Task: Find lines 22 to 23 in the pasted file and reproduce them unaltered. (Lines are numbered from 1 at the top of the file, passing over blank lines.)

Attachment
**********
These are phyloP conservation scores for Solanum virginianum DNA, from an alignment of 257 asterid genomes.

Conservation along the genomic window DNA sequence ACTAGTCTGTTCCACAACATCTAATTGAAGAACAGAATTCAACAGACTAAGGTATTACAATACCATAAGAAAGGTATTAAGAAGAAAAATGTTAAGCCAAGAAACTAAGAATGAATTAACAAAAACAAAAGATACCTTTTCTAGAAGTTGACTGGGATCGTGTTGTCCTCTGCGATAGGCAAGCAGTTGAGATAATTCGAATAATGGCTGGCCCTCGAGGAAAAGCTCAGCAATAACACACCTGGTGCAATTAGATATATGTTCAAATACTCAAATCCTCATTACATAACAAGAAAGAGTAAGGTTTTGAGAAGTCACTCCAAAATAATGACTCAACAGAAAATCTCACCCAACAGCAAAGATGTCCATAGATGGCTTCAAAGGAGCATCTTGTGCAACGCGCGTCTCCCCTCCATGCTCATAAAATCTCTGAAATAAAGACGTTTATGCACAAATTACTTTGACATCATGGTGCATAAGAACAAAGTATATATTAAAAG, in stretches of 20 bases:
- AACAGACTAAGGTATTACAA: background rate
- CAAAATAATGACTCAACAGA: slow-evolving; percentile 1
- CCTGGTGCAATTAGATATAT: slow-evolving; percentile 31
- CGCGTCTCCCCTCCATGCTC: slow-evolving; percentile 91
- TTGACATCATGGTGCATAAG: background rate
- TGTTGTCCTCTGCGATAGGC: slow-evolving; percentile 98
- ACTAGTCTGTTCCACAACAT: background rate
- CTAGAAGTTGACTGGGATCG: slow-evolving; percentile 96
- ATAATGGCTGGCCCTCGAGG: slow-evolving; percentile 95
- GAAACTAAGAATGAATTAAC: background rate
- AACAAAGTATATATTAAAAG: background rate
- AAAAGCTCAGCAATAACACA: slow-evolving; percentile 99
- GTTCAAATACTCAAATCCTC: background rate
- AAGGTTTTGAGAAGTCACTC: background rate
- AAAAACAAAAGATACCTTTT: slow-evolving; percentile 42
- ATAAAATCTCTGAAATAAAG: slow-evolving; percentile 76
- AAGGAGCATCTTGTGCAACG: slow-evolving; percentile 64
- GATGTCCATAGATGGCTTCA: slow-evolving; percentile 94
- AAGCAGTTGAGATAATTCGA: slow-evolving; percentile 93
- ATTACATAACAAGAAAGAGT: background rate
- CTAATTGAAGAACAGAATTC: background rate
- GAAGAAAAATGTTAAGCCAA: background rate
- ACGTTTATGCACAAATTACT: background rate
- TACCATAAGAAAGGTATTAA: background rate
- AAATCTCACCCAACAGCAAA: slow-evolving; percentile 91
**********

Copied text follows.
- ATTACATAACAAGAAAGAGT: background rate
- CTAATTGAAGAACAGAATTC: background rate